See, views are pretty great! This is a whole lot better than that mess of an ERD diagram above.
Query: How are our authors’ posts performing?
Now that we’ve got our view all set up, we can start to ask actual questions about the data. So let’s revisit the questions we laid out above. “How are individual authors’ posts performing” is definitely something we can answer with our `wordpress_posts` view. So let’s generate a breakdown of performance, in terms of total pageviews, for each author in our WordPress backend:
SELECT wpp.author_display_name, wpp.post_title, SUM(wpga.pageviews) pageviews, SUM(wpga.entrances) entrances FROM wordpress_posts wpp JOIN wordpress_google_analytics wpga ON wpga.pagepath ILIKE '%'||wpp.post_name||'%' GROUP BY 1, 2 ORDER BY 3 desc;
Most of this makes sense, but you might be wondering what is happening on this line:
JOIN wordpress_google_analytics wpga ON wpga.pagepath ILIKE '%'||wpp.post_name||'%'
Instead of joining on a column that has exactly matching values, we’re using the LIKE operator to find rows in the 'wordpress_google_analytics' table where the page path is a substring of the post URL that is stored in the 'wordpress_posts' table. It’s not perfect and it could be cleaned up further (because data is messy!) but it works pretty well because the “U” in URL stands for Unique, so we can be confident we’re joining on the right URLs.
The results from that query will look like this:
Query: Which author gets the most traffic?
If you’ve ever read Trust Me, I’m Lying, you know that, for many online publications, authors are incentivized by the number of pageviews (and corresponding ad revenue) that they generate. That’s a little extreme but maybe you want to have a fun challenge for your company blog.
This query will give you a traffic (pageview) leaderboard for the last 28 days.
SELECT wpp.author_display_name, SUM(wpga / pageviews) FROM wordpress_posts wpp JOIN wordpress_google_analytics wpga ON wpga.pagepath ILIKE '%'||wpp.post_name||'%' WHERE wpga.datehourminute > current_date - 28 GROUP BY 1 ORDER BY 2 desc;
This will give you results that look like this (pretty boring if your blog only has one author):
Yay, I’m winning!!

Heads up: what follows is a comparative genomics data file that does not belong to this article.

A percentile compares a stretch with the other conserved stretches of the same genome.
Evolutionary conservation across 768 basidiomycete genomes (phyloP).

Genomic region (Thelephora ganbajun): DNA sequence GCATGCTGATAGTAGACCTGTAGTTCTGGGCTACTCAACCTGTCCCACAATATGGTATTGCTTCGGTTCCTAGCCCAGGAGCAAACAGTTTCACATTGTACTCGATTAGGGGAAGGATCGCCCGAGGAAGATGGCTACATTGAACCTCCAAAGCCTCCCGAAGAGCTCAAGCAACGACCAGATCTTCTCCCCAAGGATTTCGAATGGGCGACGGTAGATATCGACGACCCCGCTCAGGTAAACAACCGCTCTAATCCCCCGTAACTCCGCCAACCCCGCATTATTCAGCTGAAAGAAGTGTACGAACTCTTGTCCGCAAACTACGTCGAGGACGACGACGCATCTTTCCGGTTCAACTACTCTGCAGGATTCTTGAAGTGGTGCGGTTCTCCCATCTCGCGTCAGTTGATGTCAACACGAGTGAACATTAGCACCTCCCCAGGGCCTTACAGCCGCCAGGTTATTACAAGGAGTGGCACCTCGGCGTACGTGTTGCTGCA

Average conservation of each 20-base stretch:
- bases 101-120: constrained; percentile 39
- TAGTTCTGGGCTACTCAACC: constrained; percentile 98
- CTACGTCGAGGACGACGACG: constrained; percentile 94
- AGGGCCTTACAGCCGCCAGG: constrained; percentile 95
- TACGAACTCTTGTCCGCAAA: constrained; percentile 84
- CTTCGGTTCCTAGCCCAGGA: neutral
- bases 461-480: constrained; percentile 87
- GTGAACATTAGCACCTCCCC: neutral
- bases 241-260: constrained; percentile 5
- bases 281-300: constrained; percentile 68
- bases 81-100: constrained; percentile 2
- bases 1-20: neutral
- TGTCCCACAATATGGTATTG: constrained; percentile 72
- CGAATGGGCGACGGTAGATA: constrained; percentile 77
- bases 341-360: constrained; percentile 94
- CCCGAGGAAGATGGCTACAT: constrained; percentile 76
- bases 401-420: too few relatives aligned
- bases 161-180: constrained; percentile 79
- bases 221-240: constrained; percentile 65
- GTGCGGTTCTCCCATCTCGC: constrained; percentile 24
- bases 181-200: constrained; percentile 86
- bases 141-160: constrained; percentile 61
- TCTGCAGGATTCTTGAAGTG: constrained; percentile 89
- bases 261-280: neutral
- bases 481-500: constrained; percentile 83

Query: How fast does traffic grow for each post?
With Google Analytics it’s impossible to compare growth rates of all the different pages on your site because well, time is relative. You see traffic grow cumulatively but you can’t compare posts by their age. This query uses the datediff function to calculate the post age, so we can compare traffic to each post by their age in weeks.
SELECT author_display_name, wpp.post_title, DATEDIFF('day', wpp.post_date_gmt :: date, datehourminute :: date) weeks_live, SUM(pageviews) total_pageviews FROM wordpress_posts wpp JOIN wordpress_google_analytics wpga ON wpga.pagepath ILIKE '%'||wpp.post_name||'%' WHERE weeks_live > 0 GROUP BY 1, 2, 3 ORDER BY 3 DESC;
That will return results that looks like this:
Which will make a graph that looks like this.
Clearly something happened for one of these posts (#growthacking) after the 7th week because, unlike the others, it took off!
As you can probably see, there’s a lot you can do here, even when just working from the view we created at the outset. The best part, though, is that this little tutorial is applicable to any situation where you might find yourself needing to analyze MySQL data alongside other data sources in a data warehouse. We happen to think that Panoply is a great way to do this sort of thing quickly and easily, but you can use this tutorial on any platform. If you’re curious about other things you could analyze with Metabase, check out the Metabase integrations.